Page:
Wednesday, June 6, 2018

the last book I ever read (A Higher Loyalty: Truth, Lies, and Leadership by James Comey, excerpt nine)

from A Higher Loyalty: Truth, Lies, and Leadership by James Comey:

I knew there were other areas where we could improve, and I suggested to the entire workforce that they read Martin Luther King Jr.’s “Letter from Birmingham Jail,” one of the most important things I ever read. Inspired in part by theologian Reinhold Niebuhr, King’s letter is about seeking justice in a deeply flawed world. I have reread it several times since first encountering it in college. Because I knew that the FBI’s interaction with the civil rights movement, and Dr. King in particular, was a dark chapter in the Bureau’s history. I wanted to do something more. I ordered the creation of a curriculum at the FBI’s Quantico training academy. I wanted all agent and analyst trainees to learn the history of the FBI’s interaction with King, how the legitimate counterintelligence mission against Communist infiltration of our government had morphed into an unchecked, vicious campaign of harassment and extralegal attack on the civil rights leader and others. I wanted them to remember that well-meaning people lost their way. I wanted them to know that the FBI sent King a letter blackmailing him and suggesting he commit suicide. I wanted them to stare at that history, visit the inspiring King Memorial in Washington, D.C., with its long arcs of stone bearing King’s words, and reflect on the FBI’s values and our responsibility to always do better.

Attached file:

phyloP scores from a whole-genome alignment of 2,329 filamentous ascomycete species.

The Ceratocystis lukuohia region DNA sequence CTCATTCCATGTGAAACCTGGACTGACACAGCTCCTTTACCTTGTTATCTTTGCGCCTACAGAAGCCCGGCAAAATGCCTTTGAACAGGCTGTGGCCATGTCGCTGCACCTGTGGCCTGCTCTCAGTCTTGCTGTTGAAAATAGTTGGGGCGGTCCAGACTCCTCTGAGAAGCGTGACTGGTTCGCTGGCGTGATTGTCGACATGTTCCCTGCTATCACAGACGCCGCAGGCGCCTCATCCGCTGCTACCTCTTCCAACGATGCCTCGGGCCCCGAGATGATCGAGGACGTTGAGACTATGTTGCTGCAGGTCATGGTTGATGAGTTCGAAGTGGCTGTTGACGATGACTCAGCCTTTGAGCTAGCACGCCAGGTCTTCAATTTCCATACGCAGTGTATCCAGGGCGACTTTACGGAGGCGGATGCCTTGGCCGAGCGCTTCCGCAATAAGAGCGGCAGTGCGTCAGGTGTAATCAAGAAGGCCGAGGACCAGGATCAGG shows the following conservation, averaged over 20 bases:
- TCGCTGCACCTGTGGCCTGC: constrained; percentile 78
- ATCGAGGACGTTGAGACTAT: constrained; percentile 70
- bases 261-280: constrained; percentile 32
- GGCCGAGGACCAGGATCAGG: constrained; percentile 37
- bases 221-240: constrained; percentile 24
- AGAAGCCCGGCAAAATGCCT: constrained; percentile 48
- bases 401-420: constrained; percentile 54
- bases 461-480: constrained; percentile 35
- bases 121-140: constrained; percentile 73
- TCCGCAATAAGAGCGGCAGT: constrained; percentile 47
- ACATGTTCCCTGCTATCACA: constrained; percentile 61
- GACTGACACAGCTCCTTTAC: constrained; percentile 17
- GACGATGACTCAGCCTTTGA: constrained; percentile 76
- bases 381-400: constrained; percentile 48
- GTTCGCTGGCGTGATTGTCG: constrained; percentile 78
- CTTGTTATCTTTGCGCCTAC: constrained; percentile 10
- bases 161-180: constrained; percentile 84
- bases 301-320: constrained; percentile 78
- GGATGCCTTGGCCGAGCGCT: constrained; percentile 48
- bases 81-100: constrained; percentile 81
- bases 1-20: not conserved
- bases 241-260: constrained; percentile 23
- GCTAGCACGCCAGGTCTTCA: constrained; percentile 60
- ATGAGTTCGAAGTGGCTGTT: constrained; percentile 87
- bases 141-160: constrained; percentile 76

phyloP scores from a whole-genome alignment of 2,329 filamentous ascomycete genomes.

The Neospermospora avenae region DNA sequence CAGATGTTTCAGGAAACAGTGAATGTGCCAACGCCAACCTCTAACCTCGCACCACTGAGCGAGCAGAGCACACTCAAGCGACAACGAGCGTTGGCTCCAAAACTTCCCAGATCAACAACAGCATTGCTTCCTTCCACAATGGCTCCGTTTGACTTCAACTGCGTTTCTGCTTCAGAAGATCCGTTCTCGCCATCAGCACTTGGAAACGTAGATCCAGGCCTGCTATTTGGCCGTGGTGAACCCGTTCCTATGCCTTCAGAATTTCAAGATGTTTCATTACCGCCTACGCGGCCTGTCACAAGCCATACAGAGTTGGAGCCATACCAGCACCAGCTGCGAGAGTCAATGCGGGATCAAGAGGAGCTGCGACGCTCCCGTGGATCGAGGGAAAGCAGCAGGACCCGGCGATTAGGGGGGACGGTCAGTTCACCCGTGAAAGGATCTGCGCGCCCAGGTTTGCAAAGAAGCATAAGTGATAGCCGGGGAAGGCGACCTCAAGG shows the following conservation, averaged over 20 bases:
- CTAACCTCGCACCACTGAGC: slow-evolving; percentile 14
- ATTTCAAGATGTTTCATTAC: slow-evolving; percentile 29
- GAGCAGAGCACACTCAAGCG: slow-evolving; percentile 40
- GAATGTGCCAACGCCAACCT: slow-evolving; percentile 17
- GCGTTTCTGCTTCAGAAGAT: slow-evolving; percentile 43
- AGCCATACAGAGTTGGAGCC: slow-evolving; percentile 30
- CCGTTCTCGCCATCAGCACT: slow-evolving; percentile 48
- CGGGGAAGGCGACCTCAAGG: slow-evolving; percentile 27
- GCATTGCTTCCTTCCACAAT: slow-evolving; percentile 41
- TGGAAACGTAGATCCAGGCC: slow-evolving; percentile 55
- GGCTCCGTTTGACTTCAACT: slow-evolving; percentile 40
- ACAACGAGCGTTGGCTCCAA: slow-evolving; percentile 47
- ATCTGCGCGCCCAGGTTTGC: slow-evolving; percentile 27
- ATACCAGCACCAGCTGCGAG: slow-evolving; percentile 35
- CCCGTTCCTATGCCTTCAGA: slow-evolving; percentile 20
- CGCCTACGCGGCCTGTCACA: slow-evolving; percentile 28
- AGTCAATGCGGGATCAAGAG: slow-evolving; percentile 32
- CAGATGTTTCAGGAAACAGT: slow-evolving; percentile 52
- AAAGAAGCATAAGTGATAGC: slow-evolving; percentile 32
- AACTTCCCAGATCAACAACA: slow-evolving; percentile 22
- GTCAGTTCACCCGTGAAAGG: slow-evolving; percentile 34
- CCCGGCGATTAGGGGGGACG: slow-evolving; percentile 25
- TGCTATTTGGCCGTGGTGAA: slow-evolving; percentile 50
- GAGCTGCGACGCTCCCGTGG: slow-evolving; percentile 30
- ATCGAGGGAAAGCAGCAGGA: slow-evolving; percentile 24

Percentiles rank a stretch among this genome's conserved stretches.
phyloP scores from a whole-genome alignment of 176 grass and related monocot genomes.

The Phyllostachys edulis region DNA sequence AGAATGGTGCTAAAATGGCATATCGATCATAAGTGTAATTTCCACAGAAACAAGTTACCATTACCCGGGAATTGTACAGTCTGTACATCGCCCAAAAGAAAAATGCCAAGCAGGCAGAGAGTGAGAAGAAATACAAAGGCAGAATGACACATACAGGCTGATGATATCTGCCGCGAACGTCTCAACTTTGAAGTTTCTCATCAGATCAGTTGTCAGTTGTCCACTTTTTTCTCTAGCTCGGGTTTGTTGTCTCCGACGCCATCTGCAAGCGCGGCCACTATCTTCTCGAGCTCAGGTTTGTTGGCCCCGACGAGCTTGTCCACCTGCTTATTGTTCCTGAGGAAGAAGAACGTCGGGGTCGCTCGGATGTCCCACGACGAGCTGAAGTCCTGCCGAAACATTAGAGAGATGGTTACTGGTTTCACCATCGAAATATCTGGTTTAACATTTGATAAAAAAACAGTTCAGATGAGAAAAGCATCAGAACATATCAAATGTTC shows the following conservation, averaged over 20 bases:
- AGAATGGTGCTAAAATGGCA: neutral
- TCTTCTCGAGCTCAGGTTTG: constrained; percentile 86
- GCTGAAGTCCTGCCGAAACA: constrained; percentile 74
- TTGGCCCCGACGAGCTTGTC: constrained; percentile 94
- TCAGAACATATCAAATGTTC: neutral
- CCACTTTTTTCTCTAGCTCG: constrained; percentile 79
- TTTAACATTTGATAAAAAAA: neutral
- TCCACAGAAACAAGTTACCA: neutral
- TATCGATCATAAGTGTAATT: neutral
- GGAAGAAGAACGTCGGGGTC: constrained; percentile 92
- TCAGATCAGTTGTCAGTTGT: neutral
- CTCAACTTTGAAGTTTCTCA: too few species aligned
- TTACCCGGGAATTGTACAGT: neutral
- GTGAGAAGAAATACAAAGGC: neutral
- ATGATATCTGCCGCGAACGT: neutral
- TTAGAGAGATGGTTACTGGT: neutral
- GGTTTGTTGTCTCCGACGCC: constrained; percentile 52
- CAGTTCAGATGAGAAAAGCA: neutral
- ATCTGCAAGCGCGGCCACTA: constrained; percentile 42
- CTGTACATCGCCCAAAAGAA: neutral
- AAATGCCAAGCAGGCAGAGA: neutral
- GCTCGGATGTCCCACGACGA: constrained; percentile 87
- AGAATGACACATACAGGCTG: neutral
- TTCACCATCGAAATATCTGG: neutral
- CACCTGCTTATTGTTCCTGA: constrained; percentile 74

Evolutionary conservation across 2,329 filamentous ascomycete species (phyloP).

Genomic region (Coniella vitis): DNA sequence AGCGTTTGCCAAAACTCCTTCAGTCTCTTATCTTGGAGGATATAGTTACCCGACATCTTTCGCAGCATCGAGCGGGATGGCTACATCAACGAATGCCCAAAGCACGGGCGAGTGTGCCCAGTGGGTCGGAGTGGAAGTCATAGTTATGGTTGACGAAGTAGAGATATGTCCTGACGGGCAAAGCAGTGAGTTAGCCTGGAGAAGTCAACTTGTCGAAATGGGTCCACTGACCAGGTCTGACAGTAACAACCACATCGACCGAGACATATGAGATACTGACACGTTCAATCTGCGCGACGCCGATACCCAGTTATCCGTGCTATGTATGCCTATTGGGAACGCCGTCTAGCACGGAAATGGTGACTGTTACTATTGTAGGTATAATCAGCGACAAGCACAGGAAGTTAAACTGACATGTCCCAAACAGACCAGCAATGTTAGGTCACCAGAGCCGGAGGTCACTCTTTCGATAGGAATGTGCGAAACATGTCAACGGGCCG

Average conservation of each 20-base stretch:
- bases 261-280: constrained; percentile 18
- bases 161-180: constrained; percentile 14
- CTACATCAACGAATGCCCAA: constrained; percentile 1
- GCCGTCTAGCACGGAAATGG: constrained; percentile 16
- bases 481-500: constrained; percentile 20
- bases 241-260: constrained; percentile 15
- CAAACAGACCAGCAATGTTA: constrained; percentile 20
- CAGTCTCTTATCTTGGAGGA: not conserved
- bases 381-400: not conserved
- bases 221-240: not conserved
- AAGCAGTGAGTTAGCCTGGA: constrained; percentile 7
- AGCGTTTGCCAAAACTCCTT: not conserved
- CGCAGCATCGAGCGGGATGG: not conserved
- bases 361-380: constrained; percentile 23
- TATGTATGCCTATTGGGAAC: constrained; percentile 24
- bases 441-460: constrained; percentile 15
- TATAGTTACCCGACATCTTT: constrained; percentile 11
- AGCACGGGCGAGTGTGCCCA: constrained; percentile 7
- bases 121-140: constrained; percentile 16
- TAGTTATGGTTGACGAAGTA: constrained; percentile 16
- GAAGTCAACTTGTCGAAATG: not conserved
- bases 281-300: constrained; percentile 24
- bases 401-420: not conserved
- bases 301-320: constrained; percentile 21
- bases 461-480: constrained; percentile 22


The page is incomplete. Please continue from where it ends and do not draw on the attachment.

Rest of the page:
The FBI Training Division created a curriculum that does just that. All FBI trainees study that painful history and complete the course by visiting the memorial. There, they choose one of Dr. King’s quotations from the wall—maybe “Injustice anywhere is a threat to justice everywhere” or “The ultimate measure of a man is not where he stands in moments of comfort and convenience, but where he stands at times of challenge and controversy”—and then write an essay about the intersection of that quotation and the FBI’s values. The course doesn’t tell the trainees what to think. It only tells them they must think, about history and institutional values. Last I checked, the course remains one of the highest-rather portions of their many weeks at Quantico.

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